Access

You are not currently logged in.

Access your personal account or get JSTOR access through your library or other institution:

login

Log in to your personal account or through your institution.

If You Use a Screen Reader

This content is available through Read Online (Free) program, which relies on page scans. Since scans are not currently available to screen readers, please contact JSTOR User Support for access. We'll provide a PDF copy for your screen reader.

Rational Deterrence Theory and Comparative Case Studies

Christopher H. Achen and Duncan Snidal
World Politics
Vol. 41, No. 2 (Jan., 1989), pp. 143-169
DOI: 10.2307/2010405
Stable URL: http://www.jstor.org/stable/2010405
Page Count: 27
  • Read Online (Free)
  • Download ($34.00)
  • Subscribe ($19.50)
  • Cite this Item
Since scans are not currently available to screen readers, please contact JSTOR User Support for access. We'll provide a PDF copy for your screen reader.
Rational Deterrence Theory and Comparative Case Studies
Preview not available

Abstract

Several recent books have argued that comparative case studies of crises demonstrate the failure of rational-deterrence theory; they have offered certain empirical generalizations as substitutes. This paper shows that such contentions are unwarranted. First, the empirical generalizations are impressive as historical insights, but they do not meet the standards for theory set out by the most sophisticated case-study analysts themselves. Second, the "tests" of rational deterrence used in the case studies violate standard principles of inference, and the ensuing procedures are so biased as to be useless. Rational deterrence, then, is a more successful theory than portrayed in this literature, and it remains the only intellectually powerful alternative available. Case studies are essential to theory building: more efficiently than any other methods, they find suitable variables, suggest middle-range generalizations for theory to explain, and provide the prior knowledge that statistical tests require. Their loose constraints on admissible propositions and suitable evidence are appropriate and even necessary for these tasks. These same characteristics, however, inevitably undermine all attempts to construe case-study generalizations as bodies of theory or tests of hypotheses.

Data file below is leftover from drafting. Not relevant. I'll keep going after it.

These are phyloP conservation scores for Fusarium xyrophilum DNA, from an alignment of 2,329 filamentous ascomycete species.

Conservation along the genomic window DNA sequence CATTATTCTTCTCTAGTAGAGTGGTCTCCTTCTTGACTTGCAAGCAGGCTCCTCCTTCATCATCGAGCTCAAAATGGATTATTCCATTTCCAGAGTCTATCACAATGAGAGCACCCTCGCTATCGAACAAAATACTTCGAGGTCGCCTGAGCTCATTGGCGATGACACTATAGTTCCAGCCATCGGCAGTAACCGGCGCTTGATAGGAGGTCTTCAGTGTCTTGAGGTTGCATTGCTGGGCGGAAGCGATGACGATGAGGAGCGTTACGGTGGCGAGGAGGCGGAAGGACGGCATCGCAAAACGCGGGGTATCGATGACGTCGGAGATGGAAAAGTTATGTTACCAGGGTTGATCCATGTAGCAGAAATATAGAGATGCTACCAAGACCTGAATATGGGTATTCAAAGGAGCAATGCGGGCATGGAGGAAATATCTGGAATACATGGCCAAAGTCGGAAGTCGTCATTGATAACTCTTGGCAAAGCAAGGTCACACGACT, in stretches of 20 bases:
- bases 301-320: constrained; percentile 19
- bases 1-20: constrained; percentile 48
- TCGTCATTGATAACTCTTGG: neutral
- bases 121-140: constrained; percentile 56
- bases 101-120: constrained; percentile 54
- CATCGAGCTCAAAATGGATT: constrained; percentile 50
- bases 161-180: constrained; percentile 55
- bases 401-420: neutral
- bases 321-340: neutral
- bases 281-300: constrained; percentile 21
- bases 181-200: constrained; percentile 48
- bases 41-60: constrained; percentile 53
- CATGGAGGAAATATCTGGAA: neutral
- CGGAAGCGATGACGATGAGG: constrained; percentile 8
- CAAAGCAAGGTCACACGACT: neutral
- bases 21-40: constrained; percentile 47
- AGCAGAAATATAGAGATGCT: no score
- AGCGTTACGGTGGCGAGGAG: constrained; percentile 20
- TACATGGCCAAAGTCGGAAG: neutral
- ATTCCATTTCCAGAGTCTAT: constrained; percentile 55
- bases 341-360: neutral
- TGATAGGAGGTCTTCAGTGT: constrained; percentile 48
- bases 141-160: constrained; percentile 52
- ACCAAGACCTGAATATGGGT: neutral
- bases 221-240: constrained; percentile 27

Page Thumbnails

  • Thumbnail: Page 
[143]
    [143]
  • Thumbnail: Page 
144
    144
  • Thumbnail: Page 
145
    145
  • Thumbnail: Page 
146
    146
  • Thumbnail: Page 
147
    147
  • Thumbnail: Page 
148
    148
  • Thumbnail: Page 
149
    149
  • Thumbnail: Page 
150
    150
  • Thumbnail: Page 
151
    151
  • Thumbnail: Page 
152
    152
  • Thumbnail: Page 
153
    153
  • Thumbnail: Page 
154
    154
  • Thumbnail: Page 
155
    155
  • Thumbnail: Page 
156
    156
  • Thumbnail: Page 
157
    157
  • Thumbnail: Page 
158
    158
  • Thumbnail: Page 
159
    159
  • Thumbnail: Page 
160
    160
  • Thumbnail: Page 
161
    161
  • Thumbnail: Page 
162
    162
  • Thumbnail: Page 
163
    163
  • Thumbnail: Page 
164
    164
  • Thumbnail: Page 
165
    165
  • Thumbnail: Page 
166
    166
  • Thumbnail: Page 
167
    167
  • Thumbnail: Page 
168
    168
  • Thumbnail: Page 
169
    169